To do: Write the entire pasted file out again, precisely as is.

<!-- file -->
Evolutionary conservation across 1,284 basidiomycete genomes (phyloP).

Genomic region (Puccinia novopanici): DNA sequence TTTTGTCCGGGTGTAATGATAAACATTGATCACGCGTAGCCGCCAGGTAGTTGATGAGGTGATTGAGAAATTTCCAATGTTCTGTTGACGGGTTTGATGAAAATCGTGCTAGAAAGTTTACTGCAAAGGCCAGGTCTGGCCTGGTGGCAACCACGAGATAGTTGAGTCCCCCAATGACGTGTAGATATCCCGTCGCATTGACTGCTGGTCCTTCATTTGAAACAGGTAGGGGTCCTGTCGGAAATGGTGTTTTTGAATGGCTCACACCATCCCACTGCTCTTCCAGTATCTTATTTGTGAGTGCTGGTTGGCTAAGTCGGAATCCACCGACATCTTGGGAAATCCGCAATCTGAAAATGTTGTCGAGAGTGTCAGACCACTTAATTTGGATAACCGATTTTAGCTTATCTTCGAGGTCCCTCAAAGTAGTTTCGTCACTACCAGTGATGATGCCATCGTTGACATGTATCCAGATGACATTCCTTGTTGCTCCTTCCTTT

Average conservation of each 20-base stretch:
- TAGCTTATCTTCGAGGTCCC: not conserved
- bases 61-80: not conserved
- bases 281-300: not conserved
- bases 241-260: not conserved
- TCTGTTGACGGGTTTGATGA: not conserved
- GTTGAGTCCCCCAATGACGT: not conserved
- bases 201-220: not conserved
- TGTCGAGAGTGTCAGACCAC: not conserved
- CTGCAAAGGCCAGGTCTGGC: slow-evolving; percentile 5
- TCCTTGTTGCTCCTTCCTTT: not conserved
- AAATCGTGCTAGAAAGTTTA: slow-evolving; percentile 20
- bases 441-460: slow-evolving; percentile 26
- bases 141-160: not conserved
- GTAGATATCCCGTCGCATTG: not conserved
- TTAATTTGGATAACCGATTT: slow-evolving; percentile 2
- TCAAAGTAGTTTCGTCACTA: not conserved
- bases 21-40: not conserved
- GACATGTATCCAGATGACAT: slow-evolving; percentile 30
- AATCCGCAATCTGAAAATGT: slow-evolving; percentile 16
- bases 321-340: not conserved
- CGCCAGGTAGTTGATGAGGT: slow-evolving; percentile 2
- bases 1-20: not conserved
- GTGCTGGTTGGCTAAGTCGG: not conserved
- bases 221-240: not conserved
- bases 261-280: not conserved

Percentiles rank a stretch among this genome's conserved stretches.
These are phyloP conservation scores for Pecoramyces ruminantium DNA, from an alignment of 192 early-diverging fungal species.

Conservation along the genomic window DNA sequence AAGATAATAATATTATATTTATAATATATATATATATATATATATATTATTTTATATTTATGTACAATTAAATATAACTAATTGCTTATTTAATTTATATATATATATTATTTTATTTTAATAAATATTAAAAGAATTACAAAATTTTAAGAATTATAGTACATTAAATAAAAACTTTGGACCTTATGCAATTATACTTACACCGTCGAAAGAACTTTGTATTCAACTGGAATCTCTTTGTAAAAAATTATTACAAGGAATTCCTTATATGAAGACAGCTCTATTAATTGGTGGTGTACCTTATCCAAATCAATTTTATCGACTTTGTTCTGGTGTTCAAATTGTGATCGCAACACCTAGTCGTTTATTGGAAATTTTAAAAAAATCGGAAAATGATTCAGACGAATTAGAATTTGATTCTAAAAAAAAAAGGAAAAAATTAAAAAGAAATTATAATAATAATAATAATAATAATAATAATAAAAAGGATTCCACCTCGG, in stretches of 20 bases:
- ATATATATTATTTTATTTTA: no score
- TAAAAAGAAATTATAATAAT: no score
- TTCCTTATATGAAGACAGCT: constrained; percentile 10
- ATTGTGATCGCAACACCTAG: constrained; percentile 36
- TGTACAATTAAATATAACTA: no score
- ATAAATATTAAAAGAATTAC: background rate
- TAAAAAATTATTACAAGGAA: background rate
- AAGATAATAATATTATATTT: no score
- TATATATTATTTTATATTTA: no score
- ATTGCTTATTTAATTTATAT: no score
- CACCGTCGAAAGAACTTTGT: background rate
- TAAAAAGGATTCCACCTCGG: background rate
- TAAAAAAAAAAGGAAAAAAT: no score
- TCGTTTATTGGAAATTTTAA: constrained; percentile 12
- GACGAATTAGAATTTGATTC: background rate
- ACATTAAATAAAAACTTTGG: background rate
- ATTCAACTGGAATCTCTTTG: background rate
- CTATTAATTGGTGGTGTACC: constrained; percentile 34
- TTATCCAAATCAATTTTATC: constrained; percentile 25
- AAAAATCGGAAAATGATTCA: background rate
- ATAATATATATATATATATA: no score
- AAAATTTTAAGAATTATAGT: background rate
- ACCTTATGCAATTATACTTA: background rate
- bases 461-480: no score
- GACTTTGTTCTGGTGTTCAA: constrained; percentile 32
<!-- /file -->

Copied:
Evolutionary conservation across 1,284 basidiomycete genomes (phyloP).

Genomic region (Puccinia novopanici): DNA sequence TTTTGTCCGGGTGTAATGATAAACATTGATCACGCGTAGCCGCCAGGTAGTTGATGAGGTGATTGAGAAATTTCCAATGTTCTGTTGACGGGTTTGATGAAAATCGTGCTAGAAAGTTTACTGCAAAGGCCAGGTCTGGCCTGGTGGCAACCACGAGATAGTTGAGTCCCCCAATGACGTGTAGATATCCCGTCGCATTGACTGCTGGTCCTTCATTTGAAACAGGTAGGGGTCCTGTCGGAAATGGTGTTTTTGAATGGCTCACACCATCCCACTGCTCTTCCAGTATCTTATTTGTGAGTGCTGGTTGGCTAAGTCGGAATCCACCGACATCTTGGGAAATCCGCAATCTGAAAATGTTGTCGAGAGTGTCAGACCACTTAATTTGGATAACCGATTTTAGCTTATCTTCGAGGTCCCTCAAAGTAGTTTCGTCACTACCAGTGATGATGCCATCGTTGACATGTATCCAGATGACATTCCTTGTTGCTCCTTCCTTT

Average conservation of each 20-base stretch:
- TAGCTTATCTTCGAGGTCCC: not conserved
- bases 61-80: not conserved
- bases 281-300: not conserved
- bases 241-260: not conserved
- TCTGTTGACGGGTTTGATGA: not conserved
- GTTGAGTCCCCCAATGACGT: not conserved
- bases 201-220: not conserved
- TGTCGAGAGTGTCAGACCAC: not conserved
- CTGCAAAGGCCAGGTCTGGC: slow-evolving; percentile 5
- TCCTTGTTGCTCCTTCCTTT: not conserved
- AAATCGTGCTAGAAAGTTTA: slow-evolving; percentile 20
- bases 441-460: slow-evolving; percentile 26
- bases 141-160: not conserved
- GTAGATATCCCGTCGCATTG: not conserved
- TTAATTTGGATAACCGATTT: slow-evolving; percentile 2
- TCAAAGTAGTTTCGTCACTA: not conserved
- bases 21-40: not conserved
- GACATGTATCCAGATGACAT: slow-evolving; percentile 30
- AATCCGCAATCTGAAAATGT: slow-evolving; percentile 16
- bases 321-340: not conserved
- CGCCAGGTAGTTGATGAGGT: slow-evolving; percentile 2
- bases 1-20: not conserved
- GTGCTGGTTGGCTAAGTCGG: not conserved
- bases 221-240: not conserved
- bases 261-280: not conserved

Percentiles rank a stretch among this genome's conserved stretches.
These are phyloP conservation scores for Pecoramyces ruminantium DNA, from an alignment of 192 early-diverging fungal species.

Conservation along the genomic window DNA sequence AAGATAATAATATTATATTTATAATATATATATATATATATATATATTATTTTATATTTATGTACAATTAAATATAACTAATTGCTTATTTAATTTATATATATATATTATTTTATTTTAATAAATATTAAAAGAATTACAAAATTTTAAGAATTATAGTACATTAAATAAAAACTTTGGACCTTATGCAATTATACTTACACCGTCGAAAGAACTTTGTATTCAACTGGAATCTCTTTGTAAAAAATTATTACAAGGAATTCCTTATATGAAGACAGCTCTATTAATTGGTGGTGTACCTTATCCAAATCAATTTTATCGACTTTGTTCTGGTGTTCAAATTGTGATCGCAACACCTAGTCGTTTATTGGAAATTTTAAAAAAATCGGAAAATGATTCAGACGAATTAGAATTTGATTCTAAAAAAAAAAGGAAAAAATTAAAAAGAAATTATAATAATAATAATAATAATAATAATAATAAAAAGGATTCCACCTCGG, in stretches of 20 bases:
- ATATATATTATTTTATTTTA: no score
- TAAAAAGAAATTATAATAAT: no score
- TTCCTTATATGAAGACAGCT: constrained; percentile 10
- ATTGTGATCGCAACACCTAG: constrained; percentile 36
- TGTACAATTAAATATAACTA: no score
- ATAAATATTAAAAGAATTAC: background rate
- TAAAAAATTATTACAAGGAA: background rate
- AAGATAATAATATTATATTT: no score
- TATATATTATTTTATATTTA: no score
- ATTGCTTATTTAATTTATAT: no score
- CACCGTCGAAAGAACTTTGT: background rate
- TAAAAAGGATTCCACCTCGG: background rate
- TAAAAAAAAAAGGAAAAAAT: no score
- TCGTTTATTGGAAATTTTAA: constrained; percentile 12
- GACGAATTAGAATTTGATTC: background rate
- ACATTAAATAAAAACTTTGG: background rate
- ATTCAACTGGAATCTCTTTG: background rate
- CTATTAATTGGTGGTGTACC: constrained; percentile 34
- TTATCCAAATCAATTTTATC: constrained; percentile 25
- AAAAATCGGAAAATGATTCA: background rate
- ATAATATATATATATATATA: no score
- AAAATTTTAAGAATTATAGT: background rate
- ACCTTATGCAATTATACTTA: background rate
- bases 461-480: no score
- GACTTTGTTCTGGTGTTCAA: constrained; percentile 32